I once stood inside this courthouse, in front of an intimidating and graceful judge. With tears of emotion and commitment I said to a fifteen year old girl, “If you’ll have me, I’ll give you my life.”
Our story was very much like so many others. And, so very different too. Amy and I were best friends. We had been best friends for four years. We never really dated, she was only fifteen after-all. Yet, there was turmoil, there was pain, there was frustrations that drove us together and drove us to that courthouse deep in the south.
Many people, including those closest to us, prophesied that our marriage was foolish and doomed for a painful destruction. Many even claimed that it was immoral. Yet the truth had not been told.
The reason for the marriage was not to thwart the socially imposed sexual taboos, it was not because of an unplanned, inconvenient pregnancy, it was not even because we were “in love” and couldn’t wait another year or two.

We understood the implications of our actions. We understood the risks. We even knew that we would be miss-understood.

Amy’s family was going through a violent and dirty upheaval. Lies, abuse, and destruction were blasted in every direction by those who should have been trusted. Ungodly friends got involved and pressed their agenda of hatred. Lawyers stepped in and complicated the trouble even more. Amy and her younger siblings were used and abused as pawns in a game of control and anger. Each child endured in their own way. As the oldest, Amy was caught in the cross-fire.
We carefully considered our options, as a fifteen-year-old girl, her options were limited. Foster care as a form of legal and government protection was soon to be imposed. I would give my life to save a person I loved from the devastation of this type . . . and I did.
On May 6, 1987 we stood together before Judge Raymond Eubanks in Spartanburg, South Carolina, and made official a promise I had already made in my heart.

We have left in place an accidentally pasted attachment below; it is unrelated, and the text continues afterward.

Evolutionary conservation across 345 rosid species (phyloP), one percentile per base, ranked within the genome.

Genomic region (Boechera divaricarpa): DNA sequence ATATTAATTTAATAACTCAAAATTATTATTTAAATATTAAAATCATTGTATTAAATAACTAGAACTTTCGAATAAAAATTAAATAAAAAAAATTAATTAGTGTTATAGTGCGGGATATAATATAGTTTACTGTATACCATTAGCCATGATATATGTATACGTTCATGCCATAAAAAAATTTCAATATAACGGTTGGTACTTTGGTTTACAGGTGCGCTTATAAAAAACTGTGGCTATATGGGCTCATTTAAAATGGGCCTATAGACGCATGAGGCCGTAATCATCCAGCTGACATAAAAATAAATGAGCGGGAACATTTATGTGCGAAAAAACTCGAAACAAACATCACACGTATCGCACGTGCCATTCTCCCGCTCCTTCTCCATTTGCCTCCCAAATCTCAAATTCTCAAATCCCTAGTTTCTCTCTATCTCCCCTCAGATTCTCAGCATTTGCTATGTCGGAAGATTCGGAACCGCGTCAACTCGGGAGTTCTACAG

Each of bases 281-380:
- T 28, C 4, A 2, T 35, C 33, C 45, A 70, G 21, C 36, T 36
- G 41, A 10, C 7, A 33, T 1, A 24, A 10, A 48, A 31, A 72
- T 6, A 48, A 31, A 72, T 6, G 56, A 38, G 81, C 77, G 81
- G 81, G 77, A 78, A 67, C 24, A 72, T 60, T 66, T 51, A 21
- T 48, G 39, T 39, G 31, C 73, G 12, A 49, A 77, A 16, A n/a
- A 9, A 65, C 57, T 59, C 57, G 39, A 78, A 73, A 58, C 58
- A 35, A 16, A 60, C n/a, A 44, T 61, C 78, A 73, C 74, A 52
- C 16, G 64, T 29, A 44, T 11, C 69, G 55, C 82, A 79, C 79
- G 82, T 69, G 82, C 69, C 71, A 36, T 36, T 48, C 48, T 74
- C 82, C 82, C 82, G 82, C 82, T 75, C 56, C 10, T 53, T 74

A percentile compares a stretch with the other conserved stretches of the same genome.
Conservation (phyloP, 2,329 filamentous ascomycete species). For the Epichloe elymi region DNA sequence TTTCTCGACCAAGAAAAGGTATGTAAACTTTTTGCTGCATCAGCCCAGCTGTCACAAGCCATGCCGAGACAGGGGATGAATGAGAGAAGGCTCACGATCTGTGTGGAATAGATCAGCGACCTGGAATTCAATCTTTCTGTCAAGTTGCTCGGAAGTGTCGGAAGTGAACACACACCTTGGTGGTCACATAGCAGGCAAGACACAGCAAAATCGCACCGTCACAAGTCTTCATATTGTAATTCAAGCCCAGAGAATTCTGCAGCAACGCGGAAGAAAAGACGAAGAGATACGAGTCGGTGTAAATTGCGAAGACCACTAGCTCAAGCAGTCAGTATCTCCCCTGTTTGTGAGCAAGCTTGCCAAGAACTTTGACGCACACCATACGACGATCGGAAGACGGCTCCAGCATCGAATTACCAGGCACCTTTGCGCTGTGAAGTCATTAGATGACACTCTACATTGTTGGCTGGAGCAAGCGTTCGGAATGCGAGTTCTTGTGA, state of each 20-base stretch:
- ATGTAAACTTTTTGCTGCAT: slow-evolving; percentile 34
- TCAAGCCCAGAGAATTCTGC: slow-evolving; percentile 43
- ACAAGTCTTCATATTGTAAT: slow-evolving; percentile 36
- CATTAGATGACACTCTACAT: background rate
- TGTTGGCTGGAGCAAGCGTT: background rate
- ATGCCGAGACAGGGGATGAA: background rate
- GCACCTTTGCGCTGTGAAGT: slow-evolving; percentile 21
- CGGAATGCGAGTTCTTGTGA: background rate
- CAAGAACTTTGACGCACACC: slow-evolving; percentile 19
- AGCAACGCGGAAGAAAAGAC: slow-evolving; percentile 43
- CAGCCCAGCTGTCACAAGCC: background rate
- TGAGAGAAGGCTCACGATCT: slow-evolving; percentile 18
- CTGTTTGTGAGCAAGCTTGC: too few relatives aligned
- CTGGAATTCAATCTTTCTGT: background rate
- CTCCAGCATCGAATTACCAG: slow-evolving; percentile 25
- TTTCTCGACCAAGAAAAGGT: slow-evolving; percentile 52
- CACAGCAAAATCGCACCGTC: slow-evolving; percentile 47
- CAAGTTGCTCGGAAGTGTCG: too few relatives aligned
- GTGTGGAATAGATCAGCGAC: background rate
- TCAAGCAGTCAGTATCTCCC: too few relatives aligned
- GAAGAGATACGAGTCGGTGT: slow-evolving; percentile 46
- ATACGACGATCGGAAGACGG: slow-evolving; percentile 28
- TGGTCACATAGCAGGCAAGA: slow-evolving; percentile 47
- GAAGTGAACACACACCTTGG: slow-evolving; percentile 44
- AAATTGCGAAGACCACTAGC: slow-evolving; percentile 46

“Amy, if you’ll have me, I’ll give you my life.” She looked at me, and made the same promise.”

That was thirty years ago today.

Our father in heaven has a way of taking all things that are intended as evil and turning them to our good. That does not mean that everything will turn out good in our eyes. That means, that God will use the evils, the pains, the destruction of this life, and bring from it glorious and abundant life.

Our marriage was not built on the “butterflies of physical love.” Our marriage was not built on uncontrolled passions. It was not simply even an escape from the turmoil of home life. Our marriage is much simpler than that. We stood before Judge Eubanks, and before God himself, and made a promise. As immature youngsters, we couldn’t know the depth of that commitment. We couldn’t know the years of struggles and tears. We would never imagine the arguments, the frustrations, and the anger that would occasionally rear its ugly head. But we also couldn’t imagine the joy and the laughter. We could never imagine the endless snuggles and “I love you’s” we would share for the next thirty years. And we could’t imagine the two beautiful children we would birth . . or the next generation of grandchildren.